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Hallucinations, the perception of something that's not actually present, are more common than you might think. We generally think of hallucinations as visual, but they can involve any of your senses. If you've ever felt your phone vibrate in pocket when it didn't, you were technically having a hallucination. They can be more complex, like hearing voices or having interactions with people who aren't actually there, and those are usually associated with drugs or mental illness. What's going on with your brain when it happens?
A study published in the Proceedings of National Academy of Sciences tried to answer this question in a recently published study. The findings back the model that the problem arises when your brain overreaches, essentially trying to take a shortcut. In the case of visual hallucinations, the brain is simply overwhelmed by all the visual stimuli around it. In order to process all the incoming visual information, it's learned to filter out what's unimportant. Sometimes this results in the brain not getting all the information it needs, so it fills in these gaps. A hallucination is when we make assumptions that are just plain wrong, and see things that aren't really there.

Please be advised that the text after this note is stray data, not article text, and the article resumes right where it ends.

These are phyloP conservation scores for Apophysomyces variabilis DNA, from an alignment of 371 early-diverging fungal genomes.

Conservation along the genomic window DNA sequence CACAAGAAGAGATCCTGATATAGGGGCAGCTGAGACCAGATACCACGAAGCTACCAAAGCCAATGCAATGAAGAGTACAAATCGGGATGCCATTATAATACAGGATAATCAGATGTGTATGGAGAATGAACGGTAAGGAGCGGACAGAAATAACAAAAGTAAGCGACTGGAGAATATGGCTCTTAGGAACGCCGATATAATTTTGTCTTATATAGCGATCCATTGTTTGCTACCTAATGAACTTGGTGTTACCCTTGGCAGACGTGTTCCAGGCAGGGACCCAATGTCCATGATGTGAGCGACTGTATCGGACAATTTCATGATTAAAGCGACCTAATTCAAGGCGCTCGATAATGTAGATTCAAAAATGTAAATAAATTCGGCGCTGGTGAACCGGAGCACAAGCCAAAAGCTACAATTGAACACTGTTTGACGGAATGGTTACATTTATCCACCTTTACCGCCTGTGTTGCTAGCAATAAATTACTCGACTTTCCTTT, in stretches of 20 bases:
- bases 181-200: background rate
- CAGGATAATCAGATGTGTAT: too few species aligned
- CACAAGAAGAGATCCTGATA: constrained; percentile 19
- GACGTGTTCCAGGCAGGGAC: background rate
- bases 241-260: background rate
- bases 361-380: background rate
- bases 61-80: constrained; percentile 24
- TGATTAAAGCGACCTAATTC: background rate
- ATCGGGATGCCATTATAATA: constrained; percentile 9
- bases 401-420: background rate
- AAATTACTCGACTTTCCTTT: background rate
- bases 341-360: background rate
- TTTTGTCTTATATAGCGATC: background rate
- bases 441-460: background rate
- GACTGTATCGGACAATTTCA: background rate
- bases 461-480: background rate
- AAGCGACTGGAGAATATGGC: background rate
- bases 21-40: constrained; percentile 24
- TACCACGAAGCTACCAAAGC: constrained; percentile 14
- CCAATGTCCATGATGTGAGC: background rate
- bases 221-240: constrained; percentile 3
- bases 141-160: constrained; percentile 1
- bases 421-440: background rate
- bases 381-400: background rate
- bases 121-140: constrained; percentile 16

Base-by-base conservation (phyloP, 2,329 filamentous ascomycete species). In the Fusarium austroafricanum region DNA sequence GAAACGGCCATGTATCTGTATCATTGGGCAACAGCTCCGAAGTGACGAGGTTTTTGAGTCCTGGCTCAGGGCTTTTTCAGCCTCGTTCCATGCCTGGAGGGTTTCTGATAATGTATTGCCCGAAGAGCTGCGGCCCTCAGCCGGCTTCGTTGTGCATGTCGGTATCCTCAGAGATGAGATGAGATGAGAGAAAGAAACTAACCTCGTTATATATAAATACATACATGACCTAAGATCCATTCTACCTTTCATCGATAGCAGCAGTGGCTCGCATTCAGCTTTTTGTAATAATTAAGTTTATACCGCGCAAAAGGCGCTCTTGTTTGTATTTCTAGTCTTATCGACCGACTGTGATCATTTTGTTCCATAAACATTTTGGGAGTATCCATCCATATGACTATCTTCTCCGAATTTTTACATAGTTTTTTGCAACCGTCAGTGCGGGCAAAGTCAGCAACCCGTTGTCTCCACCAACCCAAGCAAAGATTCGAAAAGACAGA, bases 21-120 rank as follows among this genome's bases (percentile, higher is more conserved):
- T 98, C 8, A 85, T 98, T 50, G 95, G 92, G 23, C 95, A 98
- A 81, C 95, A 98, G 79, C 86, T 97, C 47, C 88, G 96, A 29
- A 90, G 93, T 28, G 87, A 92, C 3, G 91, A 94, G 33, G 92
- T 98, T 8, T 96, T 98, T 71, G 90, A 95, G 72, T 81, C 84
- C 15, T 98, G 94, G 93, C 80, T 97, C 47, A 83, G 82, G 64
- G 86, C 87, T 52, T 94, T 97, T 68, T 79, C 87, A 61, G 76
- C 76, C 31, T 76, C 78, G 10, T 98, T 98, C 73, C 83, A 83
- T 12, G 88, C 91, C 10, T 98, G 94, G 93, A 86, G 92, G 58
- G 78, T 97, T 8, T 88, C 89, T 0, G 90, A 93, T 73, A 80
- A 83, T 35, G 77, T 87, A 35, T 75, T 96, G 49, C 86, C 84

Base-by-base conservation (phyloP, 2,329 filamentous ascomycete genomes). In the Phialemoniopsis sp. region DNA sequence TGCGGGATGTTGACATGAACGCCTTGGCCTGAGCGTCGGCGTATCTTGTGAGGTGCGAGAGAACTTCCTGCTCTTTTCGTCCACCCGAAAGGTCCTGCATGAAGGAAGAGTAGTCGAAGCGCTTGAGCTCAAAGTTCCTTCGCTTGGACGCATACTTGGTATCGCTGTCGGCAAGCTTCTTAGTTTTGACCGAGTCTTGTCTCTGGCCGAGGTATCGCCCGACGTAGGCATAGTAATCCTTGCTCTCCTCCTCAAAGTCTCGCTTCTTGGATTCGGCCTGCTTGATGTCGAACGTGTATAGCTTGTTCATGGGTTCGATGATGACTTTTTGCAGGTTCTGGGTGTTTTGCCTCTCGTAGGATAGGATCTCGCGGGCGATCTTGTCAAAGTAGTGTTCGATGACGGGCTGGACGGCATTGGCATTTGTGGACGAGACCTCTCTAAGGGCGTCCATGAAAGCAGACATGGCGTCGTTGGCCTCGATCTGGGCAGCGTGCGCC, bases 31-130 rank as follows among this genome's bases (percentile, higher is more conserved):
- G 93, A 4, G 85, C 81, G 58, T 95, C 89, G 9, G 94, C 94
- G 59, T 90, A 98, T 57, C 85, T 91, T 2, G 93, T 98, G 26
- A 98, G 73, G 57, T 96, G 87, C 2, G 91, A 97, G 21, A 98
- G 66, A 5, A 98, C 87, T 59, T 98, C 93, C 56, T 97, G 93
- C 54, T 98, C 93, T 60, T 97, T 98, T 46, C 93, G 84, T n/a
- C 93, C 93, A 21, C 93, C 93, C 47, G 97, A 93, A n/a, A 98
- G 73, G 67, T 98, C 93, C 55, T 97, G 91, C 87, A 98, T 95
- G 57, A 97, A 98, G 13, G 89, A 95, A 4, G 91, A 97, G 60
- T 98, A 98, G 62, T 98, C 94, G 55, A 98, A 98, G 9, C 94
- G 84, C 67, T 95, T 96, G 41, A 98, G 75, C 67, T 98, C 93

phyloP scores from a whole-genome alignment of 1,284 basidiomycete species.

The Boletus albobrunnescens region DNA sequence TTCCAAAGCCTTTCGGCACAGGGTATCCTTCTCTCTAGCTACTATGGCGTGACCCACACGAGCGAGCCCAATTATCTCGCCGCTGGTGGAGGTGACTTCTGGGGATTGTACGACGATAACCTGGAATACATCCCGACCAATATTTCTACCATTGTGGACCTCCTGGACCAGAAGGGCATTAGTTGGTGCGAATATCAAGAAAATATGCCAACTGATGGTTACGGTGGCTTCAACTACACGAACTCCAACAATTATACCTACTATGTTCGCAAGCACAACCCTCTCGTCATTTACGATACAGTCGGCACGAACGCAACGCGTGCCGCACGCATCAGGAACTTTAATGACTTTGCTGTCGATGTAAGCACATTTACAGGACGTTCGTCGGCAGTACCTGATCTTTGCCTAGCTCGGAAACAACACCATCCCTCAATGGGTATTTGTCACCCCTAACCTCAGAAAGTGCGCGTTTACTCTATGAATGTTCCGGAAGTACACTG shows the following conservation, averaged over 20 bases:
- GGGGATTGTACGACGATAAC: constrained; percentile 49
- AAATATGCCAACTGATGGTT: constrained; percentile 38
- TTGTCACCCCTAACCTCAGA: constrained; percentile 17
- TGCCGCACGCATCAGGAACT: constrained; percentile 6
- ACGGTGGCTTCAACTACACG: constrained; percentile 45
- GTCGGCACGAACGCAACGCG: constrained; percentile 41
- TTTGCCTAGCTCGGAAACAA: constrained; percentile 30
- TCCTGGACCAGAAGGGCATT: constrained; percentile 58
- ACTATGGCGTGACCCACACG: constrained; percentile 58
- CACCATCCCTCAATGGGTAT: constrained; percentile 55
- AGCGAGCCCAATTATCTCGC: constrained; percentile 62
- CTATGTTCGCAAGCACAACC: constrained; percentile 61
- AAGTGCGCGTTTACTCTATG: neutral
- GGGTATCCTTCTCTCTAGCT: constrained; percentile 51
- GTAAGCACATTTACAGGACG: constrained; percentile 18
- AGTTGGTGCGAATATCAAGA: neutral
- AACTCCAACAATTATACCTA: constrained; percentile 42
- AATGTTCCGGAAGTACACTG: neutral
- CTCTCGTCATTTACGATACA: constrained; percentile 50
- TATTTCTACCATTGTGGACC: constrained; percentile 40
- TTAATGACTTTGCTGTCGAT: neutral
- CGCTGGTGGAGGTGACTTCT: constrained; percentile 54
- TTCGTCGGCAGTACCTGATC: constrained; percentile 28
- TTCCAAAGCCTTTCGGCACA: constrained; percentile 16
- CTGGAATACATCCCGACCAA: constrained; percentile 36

There's a brain disorder that causes people to see tiny people. It's known as Alice in Wonderland Syndrome, Micropsia, and Lilliputian Hallucinations. Interestingly, these tiny people tend to have characteristics based on the person's cultural background. Neurologist Oliver Sacks found, "if you are Irish, you will see them as leprechauns and Norwegian(s) as trolls," even though the miscues in their brains are identical. It's because we tend to fall back on past knowledge or a mental framework when filling in those mental gaps. That can also explain why near-death visions tend to conform to an individual's religious beliefs.
Tell us about your most vivid hallucinations in the comments below.
Senator Claims Angels Visited Him in Hospital (Live Science)
"The Republican senator was recovering from a massive stroke in the right side of his brain at Northwestern Memorial Hospital's Intensive Care Unit in Chicago when Kirk said three angels visited him, the Chicago area's Daily Herald reported."
What Causes Hallucinations? (Health Line)
"Hallucinations are sensations that appear real but are created by your mind. They can affect all five of your senses...These symptoms may be caused by mental illness, the side effects of medications, or physical illnesses like epilepsy or alcoholism."